Jim Henson’s most famous creation, Kermit the Frog has literally come to life in the science world. Experts at the Costa Rican Amphibian Center (Brian Kubicki, Stanley Salazar, and Robert Puschendorf) have found a new type of frog that resembles the moppet in very much detail, especially on the upper part, with its big black eyes and black pupils. They published a study of their findings in Zootaxa, in the February issue of the magazine.
The head researcher – Brian Kubicki, originally from Minnesota, named the newly discovered amphibian after his mother (Janet Diane Kubicki) – Hyalinobatrachium dianae. This is a very small glass frog, only an inch-long; it has a translucent underbelly, with skin so transparent on this part of the body that you can have a very clear view of its organs. Experts are unsure what the purpose of this transparency is but they presume it might provide the little frog with camouflage against its predators. Kubicki also added that the delicacy and semi-transparency of a glass frog “is a good indicator of the general health of the eco-system”. On its back and sides, its skin is bright green, like taken from a cartoon.
One might wonder why this lovely frog has not been discovered before. Experts say that it has been able to remain in hiding not only because it is so small but also because it produces a mating sound that is similar to the one an insect might issue. This metallic whistle is what actually differentiates it from other frogs, prompting the experts to include it in a new category, and adds to its uniqueness. However, the researchers claim that there are other morphological and genetic features that make it different from other species of glass frogs.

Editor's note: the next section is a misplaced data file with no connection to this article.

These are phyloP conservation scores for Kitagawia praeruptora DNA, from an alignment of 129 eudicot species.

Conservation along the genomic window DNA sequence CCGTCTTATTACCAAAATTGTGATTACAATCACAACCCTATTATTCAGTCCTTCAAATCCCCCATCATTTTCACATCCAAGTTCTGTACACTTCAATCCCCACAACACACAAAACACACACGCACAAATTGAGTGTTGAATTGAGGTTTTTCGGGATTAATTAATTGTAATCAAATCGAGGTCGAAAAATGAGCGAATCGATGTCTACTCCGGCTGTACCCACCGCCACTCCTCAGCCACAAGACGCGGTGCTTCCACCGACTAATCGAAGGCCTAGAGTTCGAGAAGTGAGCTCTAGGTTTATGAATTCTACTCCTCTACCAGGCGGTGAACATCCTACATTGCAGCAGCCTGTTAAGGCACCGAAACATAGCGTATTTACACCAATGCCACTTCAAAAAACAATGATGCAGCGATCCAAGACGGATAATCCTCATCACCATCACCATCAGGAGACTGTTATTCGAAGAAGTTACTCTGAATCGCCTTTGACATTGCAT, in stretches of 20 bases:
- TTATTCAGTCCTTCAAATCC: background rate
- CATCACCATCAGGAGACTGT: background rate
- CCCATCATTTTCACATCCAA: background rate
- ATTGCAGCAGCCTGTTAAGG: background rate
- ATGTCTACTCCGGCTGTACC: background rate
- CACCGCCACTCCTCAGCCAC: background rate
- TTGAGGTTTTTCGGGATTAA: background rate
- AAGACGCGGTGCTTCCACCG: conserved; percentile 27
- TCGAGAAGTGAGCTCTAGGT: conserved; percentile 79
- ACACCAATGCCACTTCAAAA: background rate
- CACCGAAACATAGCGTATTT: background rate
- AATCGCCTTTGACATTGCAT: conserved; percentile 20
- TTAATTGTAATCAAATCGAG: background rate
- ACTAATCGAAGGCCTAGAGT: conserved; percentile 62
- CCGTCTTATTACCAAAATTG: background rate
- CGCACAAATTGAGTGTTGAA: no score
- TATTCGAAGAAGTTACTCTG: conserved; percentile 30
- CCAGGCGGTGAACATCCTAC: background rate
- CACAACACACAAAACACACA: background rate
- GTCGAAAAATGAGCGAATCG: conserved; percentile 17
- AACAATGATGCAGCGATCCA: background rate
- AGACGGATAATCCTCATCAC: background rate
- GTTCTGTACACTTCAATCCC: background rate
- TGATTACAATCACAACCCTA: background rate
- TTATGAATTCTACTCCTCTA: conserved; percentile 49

The Hyalinobatrachium dianae was found in the Talamanca Mountains, on the Caribbean side, in an area that has not been vastly explored yet and where Kubicki spent a lot of years doing research.
There are currently 149 known species of glass frogs. They were discovered in both South and Central America. 14 are to be found in Costa Rica. The last species of glass frog was discovered there in 1973. The experts who found the Kermit-like frog are on their second discovery this year. They encountered the first specimen of Ecnomiohyla bailarina near Panama in 2014 and wrote a paper on it in March 2015.
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